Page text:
|5.64GB (11.6GB with MOH: Frontline)
|Dolby Digital, 5.1LPCM, DTS
Technology plays a role of enormous importance within the first-person shooter genre. Design decisions in creating the game engine dictate more than just the look of the game - they're crucial in how it plays. Medal of Honor suffers somewhat compared to its competitors as the foundations for both single- and multiplayer modes were basically air-lifted in by Epic and DICE respectively, creating something of a "second hand" experience to what should have been one of EA's biggest and most important games of the year.
Perhaps then it's no surprise that finding something memorable or unique about Medal of Honor is so difficult. This is no problem for its rivals: Call of Duty is defined by its aim to supply ultra-low latency controller response, foregoing advanced rendering techniques in favour of a game that runs extremely smoothly and puts the player firmly in control. Battlefield: Bad Company 2 on the other hand halves the frame-rate but makes up for it with one of the most advanced engines on the market today: wide open levels, terrain deformation, a stunning destruction model, and ultra-detailed artwork only really scratch the surface of what the Frostbite engine is capable of.
Both are modern warfare based titles, but they are very individual games that have forged their own identities in what must surely be the most competitive area of the market, and many of the core things they do brilliantly are all intimately related to the strengths of the game engines that run them.
In playing Medal of Honor, it's difficult to ascertain exactly what it is that the developers wanted to achieve with this game over and above creating the slick, enjoyable shooter that it undoubtedly is. In putting together this Face-Off, it seems that it is the PC version that has the answers, but this is clearly a console-orientated production and we'll be looking at the PS3 and Xbox 360 releases first and foremost.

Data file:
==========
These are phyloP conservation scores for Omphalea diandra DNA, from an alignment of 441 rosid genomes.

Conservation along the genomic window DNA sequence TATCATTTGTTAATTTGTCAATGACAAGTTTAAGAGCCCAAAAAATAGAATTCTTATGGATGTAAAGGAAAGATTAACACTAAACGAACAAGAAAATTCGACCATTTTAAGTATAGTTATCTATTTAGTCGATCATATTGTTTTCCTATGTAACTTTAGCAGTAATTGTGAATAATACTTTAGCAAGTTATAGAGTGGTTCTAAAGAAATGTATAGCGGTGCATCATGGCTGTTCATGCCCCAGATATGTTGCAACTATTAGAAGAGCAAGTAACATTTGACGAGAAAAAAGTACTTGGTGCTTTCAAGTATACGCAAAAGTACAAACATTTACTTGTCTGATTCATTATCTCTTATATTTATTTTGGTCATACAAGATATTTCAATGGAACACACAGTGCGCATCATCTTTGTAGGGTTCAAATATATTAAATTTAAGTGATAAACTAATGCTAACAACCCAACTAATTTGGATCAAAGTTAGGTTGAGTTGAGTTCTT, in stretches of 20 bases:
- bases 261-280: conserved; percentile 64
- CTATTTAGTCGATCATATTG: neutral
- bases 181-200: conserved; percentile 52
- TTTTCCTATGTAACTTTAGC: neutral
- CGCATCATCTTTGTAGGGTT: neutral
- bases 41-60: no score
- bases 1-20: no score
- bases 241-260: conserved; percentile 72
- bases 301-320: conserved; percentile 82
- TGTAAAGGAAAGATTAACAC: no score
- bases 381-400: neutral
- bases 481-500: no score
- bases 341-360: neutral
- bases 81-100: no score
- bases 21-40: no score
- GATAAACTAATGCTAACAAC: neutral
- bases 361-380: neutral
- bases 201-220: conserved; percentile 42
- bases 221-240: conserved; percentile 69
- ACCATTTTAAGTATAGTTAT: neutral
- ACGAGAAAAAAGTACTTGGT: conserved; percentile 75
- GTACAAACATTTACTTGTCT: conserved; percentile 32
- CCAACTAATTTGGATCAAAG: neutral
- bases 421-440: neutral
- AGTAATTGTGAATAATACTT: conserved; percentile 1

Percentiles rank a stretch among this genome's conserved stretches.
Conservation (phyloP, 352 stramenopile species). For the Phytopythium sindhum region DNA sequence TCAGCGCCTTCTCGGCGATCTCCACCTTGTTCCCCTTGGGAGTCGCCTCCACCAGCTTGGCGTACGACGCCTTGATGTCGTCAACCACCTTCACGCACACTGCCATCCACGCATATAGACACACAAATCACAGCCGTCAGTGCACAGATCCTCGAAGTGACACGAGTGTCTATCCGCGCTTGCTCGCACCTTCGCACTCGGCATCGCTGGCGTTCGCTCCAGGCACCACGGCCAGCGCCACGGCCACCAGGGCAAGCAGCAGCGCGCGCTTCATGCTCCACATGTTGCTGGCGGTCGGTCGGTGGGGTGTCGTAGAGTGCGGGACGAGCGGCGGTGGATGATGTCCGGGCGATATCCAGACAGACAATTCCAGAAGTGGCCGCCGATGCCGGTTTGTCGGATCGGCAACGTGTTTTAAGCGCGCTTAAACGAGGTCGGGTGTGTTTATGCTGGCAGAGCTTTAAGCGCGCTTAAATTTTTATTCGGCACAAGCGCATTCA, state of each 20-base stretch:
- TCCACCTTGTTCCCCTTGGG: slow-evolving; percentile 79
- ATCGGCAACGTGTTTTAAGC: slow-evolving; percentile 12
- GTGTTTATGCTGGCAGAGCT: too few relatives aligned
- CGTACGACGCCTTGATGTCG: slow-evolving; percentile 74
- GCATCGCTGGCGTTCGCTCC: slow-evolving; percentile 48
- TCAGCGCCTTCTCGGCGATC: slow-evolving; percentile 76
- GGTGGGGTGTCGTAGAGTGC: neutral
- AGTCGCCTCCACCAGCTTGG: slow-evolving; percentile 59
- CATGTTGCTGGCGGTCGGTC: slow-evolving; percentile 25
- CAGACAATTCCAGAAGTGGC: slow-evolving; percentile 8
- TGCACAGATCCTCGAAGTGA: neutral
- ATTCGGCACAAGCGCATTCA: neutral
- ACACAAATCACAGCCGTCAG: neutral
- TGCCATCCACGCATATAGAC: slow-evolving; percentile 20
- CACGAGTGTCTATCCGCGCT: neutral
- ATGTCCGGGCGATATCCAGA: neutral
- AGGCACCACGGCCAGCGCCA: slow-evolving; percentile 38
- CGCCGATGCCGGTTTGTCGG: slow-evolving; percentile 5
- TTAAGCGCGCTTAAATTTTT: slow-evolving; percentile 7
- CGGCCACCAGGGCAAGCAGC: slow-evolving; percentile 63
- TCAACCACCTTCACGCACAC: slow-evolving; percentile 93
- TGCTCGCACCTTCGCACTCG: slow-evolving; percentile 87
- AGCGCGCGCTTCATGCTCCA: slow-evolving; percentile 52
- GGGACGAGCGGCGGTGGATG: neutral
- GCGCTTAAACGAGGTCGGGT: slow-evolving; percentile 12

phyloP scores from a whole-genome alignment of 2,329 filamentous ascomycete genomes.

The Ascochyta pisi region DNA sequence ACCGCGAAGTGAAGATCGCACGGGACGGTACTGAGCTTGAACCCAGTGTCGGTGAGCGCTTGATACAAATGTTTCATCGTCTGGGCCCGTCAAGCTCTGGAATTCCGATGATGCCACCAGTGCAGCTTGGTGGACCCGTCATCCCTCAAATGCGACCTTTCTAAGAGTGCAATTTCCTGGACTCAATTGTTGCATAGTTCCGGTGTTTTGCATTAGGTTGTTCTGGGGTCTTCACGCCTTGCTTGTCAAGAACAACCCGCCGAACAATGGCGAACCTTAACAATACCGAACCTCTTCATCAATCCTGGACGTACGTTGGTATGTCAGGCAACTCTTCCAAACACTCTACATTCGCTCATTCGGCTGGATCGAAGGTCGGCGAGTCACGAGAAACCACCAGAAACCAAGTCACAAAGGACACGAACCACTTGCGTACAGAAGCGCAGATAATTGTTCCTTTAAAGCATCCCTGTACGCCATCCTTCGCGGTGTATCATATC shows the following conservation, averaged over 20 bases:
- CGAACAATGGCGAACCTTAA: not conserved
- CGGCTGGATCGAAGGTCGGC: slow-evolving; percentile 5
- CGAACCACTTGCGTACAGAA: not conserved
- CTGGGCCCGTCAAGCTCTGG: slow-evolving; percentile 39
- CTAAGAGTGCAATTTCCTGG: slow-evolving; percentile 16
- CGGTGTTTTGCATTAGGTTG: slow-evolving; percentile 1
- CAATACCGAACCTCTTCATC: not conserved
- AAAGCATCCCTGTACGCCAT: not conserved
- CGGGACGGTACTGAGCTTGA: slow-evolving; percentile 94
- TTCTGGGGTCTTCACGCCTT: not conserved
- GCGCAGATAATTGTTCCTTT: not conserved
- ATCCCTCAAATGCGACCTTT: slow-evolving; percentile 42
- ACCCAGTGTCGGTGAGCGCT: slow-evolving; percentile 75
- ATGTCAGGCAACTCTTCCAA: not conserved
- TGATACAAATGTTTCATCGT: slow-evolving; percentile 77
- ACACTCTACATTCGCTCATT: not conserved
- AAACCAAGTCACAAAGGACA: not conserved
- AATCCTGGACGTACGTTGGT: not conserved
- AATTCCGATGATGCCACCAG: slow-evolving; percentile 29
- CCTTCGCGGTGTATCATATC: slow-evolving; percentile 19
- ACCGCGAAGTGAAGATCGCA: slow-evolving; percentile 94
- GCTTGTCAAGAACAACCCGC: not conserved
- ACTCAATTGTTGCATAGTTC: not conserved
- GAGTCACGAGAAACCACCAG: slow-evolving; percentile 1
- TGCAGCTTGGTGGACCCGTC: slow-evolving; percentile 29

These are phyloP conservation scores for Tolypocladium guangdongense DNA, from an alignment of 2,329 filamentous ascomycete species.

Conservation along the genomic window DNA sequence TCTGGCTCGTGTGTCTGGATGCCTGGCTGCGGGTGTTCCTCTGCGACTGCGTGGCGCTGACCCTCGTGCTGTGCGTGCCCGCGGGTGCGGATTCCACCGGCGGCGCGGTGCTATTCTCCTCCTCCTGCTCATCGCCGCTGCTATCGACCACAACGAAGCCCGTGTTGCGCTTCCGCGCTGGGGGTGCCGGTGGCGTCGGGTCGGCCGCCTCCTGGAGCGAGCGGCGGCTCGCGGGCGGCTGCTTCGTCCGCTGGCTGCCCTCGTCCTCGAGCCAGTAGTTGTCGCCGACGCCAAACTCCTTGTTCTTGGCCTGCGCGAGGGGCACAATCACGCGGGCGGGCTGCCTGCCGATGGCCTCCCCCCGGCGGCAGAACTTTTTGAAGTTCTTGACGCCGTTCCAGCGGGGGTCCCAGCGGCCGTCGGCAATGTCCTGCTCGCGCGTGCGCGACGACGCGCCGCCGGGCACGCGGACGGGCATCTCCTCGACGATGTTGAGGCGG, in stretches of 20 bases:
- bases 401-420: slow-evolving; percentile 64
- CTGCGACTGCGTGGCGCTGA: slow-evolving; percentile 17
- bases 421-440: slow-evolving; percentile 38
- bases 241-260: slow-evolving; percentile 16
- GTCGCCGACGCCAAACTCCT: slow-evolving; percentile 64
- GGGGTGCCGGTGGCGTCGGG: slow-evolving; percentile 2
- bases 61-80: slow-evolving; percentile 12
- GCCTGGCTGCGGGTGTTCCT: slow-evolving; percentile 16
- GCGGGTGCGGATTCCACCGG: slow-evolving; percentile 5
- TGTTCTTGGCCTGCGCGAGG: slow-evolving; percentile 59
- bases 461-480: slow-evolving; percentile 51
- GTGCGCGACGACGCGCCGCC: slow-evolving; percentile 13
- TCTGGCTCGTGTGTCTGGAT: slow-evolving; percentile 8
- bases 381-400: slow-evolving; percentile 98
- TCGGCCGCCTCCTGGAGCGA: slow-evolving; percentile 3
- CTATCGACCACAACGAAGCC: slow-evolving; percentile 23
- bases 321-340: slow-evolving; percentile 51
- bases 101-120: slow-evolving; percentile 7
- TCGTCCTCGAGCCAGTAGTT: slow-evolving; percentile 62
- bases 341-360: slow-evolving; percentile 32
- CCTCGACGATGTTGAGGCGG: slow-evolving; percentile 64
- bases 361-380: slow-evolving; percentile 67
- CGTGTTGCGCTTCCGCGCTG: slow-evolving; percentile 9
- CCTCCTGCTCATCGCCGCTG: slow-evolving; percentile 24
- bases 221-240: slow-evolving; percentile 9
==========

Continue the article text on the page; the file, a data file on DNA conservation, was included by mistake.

Medal of Honor is literally a game of two halves, so to begin with, let's take a look at a selection of scenes from the single-player campaign mode. Powered by Unreal Engine 3, the middleware has a reputation for providing nigh-on identical graphics on both HD consoles. Use the full-screen button to get full 720p resolution, or click the EGTV link for a larger window. Alternatively, there's a triple-format comparison gallery to check out.
As per the norm with UE3 titles, we see native 720p resolution on both platforms and an almost exact parity in terms of visual features. There is some small evidence that 2x MSAA is included on the Xbox 360 version, but in common with many UE3 titles it seems that the work on this is carried out relatively early in the rendering process, with subsequent processing killing off much of the edge-smoothing. Certainly, the overall impression when looking at both games (and even the PC version with AA enabled) is that they are effectively running without anti-aliasing at all.
Differences in the visual make-up of the game are slight - unnoticeable for most part - but here, for example, we can see obviously lower-resolution ground texture on the PlayStation 3 version of the game. Hardly earth-shattering stuff, and it's exactly the kind of artwork you'd trim back if you really did have memory issues.
However, this is small beer - a technical curiosity at most - and the overall conclusion is that Danger Close has done a good job in getting some decent visuals out of UE3, which are essentially like-for-like on both console platforms.
We know that historically the UE3 tech has favoured the Xbox 360, with smoother frame-rates and a small basket of additional graphical effects available to developers. However, there's little doubt that the PS3 rendition of the Epic middleware has improved in recent times and effects-wise the two engines are now basically a match. The comparison movie proves that there's effectively nothing between the two games from a graphical perspective, but a difference in performance level is still clearly apparent. We saw it in Enslaved and we're seeing it in the Medal of Honor campaign mode too.
Typical for console UE3, the game operates at a capped 30 frames-per-second, but will drop v-sync in order to maintain fluidity in visual feedback when the engine is under stress. It is the nature of those drops that is an issue. There's are certain hotspots in many of the game's campaign levels that really flummox the PS3, compounding screen-tear with some heavy drops in frame-rate.
It's difficult to understand quite why the PS3 version has these problem areas where performance really suffers. If you run a comparison of cut-scenes it holds its own rather well and often maintains v-sync in areas where the exact same scene will cause tearing on the 360. It suggests that there are specific rendering tasks where each platform has its own strengths and weaknesses, but this does not seem to translate over to the game itself.